16 June 2016
Statistics published by Eurostat yesterday show that Ireland is the second most expensive country in Europe for tobacco and first for alcohol. This breaks down to 189% of the European average for tobacco products and 175% for alcohol.
The Illicit Trade 2015-2016 Implications for the Irish economy report published recently by Grant Thornton highlighted that the key driver for the illicit trade of cigarettes and tobacco products is the increasing level of excise tax. Retailers Against Smuggling Spokesperson and retailer Benny Gilsenan commented “increasing excise creates a very viable and extremely profitable business for criminals to sell illegal cigarettes for €3-4 on the streets. This not only leaves the Exchequer at a loss of over €240 million per annum, it directly impacts legitimate, tax and license paying businesses”.
“Due to the excise increase, we have now reached a stage where the price of legitimate products is over double that of smuggled cigarettes. For most consumers, that’s a no-brainer and they will choose the cheap, illegal products,” Mr. Gilsenan said.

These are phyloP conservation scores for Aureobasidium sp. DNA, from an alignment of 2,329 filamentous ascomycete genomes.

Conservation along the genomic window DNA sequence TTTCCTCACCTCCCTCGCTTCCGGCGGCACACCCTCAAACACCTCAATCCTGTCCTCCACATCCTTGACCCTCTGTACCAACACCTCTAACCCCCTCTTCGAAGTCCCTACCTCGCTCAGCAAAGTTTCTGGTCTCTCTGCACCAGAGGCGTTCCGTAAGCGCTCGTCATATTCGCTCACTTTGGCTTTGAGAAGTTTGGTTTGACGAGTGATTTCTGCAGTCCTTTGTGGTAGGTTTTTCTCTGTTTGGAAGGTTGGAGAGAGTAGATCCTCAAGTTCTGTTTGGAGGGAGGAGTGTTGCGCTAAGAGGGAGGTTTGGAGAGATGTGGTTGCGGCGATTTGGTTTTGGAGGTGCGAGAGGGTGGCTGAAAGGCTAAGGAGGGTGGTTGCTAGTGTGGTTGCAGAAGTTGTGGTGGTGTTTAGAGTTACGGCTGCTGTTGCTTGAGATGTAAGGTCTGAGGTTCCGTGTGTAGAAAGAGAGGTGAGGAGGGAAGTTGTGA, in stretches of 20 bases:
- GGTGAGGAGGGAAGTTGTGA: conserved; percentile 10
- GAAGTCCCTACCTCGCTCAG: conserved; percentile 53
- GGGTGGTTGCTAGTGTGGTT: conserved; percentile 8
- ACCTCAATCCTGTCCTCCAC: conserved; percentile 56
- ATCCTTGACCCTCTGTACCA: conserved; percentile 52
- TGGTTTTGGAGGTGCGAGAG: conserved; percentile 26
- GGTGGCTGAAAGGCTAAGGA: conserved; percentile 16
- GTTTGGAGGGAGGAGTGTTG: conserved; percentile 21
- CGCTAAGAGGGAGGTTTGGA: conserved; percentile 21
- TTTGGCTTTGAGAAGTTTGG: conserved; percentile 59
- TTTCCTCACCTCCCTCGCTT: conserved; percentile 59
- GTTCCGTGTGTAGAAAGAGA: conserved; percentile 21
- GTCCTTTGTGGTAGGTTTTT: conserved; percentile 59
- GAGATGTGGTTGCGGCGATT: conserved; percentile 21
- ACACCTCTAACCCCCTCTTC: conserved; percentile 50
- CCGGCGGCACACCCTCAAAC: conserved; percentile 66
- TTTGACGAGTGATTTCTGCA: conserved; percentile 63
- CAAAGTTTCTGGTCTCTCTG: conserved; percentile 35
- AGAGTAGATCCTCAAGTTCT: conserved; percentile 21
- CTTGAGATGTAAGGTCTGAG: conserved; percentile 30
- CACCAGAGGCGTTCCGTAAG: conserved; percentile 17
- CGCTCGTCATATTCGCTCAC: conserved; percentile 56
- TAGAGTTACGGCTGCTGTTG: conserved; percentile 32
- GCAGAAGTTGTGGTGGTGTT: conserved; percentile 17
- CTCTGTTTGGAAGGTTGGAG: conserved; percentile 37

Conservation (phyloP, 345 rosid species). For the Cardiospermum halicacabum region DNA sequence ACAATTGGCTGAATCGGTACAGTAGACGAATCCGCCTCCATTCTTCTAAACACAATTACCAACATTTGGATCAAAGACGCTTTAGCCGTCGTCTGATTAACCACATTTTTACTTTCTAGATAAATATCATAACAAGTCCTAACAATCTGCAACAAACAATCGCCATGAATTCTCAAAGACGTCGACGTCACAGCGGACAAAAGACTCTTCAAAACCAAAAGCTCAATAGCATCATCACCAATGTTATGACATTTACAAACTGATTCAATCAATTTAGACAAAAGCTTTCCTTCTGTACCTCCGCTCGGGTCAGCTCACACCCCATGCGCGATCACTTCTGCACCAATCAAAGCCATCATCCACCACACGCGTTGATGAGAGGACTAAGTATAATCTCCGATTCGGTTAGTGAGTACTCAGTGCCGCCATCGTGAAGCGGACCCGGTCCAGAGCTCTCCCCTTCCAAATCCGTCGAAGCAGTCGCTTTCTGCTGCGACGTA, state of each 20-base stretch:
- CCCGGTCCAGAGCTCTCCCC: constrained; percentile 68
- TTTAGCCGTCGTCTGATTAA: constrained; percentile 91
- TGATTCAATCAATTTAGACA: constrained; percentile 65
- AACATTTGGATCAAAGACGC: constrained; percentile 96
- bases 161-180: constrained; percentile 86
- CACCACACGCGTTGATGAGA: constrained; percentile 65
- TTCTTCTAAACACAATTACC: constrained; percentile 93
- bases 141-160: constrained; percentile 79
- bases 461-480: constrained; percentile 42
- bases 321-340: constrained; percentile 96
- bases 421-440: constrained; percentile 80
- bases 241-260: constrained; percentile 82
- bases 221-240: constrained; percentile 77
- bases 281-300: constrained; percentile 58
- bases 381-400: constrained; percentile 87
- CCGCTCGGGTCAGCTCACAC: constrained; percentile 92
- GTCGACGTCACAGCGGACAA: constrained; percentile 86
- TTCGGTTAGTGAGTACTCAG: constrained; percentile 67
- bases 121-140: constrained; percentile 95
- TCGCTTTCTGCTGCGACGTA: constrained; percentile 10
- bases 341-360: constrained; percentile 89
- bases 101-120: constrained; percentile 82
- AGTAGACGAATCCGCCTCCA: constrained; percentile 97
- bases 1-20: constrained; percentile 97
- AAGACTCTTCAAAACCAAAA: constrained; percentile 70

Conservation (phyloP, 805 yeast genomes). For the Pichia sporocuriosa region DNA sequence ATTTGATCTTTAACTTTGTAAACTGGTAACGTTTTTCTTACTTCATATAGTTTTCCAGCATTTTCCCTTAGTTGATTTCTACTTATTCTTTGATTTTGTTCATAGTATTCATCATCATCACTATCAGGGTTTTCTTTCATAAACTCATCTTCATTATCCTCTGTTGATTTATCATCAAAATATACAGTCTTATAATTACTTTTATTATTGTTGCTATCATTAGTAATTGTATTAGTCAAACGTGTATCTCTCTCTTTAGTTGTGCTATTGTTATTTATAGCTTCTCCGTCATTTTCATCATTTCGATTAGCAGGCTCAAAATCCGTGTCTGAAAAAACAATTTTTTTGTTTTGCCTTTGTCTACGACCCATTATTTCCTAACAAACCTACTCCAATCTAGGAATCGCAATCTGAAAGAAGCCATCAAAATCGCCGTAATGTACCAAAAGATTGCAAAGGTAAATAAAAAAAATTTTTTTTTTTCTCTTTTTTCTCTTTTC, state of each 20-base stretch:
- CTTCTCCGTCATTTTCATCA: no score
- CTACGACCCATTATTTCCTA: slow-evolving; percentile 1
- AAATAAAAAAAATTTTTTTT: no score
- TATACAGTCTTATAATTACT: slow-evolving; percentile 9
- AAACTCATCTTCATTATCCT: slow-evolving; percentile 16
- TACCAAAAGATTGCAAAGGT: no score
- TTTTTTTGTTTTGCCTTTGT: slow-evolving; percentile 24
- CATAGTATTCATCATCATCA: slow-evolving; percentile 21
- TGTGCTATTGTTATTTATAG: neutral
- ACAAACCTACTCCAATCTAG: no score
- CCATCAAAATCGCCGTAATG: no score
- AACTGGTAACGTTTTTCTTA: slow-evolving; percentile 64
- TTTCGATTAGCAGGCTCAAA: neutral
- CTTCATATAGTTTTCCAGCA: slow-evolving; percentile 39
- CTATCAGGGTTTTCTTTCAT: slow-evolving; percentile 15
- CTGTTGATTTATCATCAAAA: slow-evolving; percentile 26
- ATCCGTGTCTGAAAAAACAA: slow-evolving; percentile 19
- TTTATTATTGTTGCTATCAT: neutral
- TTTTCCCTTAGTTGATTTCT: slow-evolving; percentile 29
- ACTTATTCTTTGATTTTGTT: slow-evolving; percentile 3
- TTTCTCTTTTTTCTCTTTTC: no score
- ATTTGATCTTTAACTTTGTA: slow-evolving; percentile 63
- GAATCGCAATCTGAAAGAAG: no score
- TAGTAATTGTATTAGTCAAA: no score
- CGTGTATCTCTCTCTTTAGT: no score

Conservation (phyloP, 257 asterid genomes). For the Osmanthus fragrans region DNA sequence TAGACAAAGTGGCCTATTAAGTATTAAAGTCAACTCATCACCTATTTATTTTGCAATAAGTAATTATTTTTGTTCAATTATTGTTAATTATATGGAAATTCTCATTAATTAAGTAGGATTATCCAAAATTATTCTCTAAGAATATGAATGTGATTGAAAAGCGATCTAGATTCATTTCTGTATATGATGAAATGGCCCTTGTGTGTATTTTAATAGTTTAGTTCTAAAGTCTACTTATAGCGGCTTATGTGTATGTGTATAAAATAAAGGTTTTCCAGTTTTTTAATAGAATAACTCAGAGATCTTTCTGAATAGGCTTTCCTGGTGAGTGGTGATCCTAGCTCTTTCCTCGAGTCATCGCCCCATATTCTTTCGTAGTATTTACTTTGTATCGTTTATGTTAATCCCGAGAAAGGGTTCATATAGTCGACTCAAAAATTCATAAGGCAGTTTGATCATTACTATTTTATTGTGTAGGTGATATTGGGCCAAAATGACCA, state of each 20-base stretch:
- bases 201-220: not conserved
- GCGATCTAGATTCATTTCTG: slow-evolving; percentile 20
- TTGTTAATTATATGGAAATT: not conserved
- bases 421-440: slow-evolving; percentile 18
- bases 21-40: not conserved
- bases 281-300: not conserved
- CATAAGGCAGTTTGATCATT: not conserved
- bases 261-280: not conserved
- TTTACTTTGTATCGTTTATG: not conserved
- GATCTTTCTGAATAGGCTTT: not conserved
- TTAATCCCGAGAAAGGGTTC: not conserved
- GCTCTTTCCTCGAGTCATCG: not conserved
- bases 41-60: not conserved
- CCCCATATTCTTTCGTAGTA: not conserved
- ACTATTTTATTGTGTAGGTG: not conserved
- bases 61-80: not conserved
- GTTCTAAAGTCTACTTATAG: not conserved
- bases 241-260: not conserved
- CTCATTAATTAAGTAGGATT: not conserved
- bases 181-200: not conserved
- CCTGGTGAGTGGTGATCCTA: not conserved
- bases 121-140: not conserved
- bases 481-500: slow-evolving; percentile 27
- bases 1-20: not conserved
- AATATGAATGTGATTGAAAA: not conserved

The Grant Thornton concluded that excise increases result in lower priced illicit alcohol products being more attractive for consumers. Mr Gilsenan noted that “when products such as alcohol are as expensive as they are now in Ireland, consumers turn to distilling their own or buying counterfeit alcohol which is incredibly dangerous”.
Mr. Gilsenan continued, “The month of June alone has seen Irish Revenue seize over 8.6 million illicit cigarettes which is over 8 million more than in June 2015 and following the hike in prices in October 2015 budget, I would seriously question the effectiveness of increasing excise tax. As it stands 12% of the cigarettes on the Irish market are illegal. If the Government continues to increase excise on cigarettes and alcohol, you will see more small stores closing and eventually criminals taking over the market completely” stated Benny.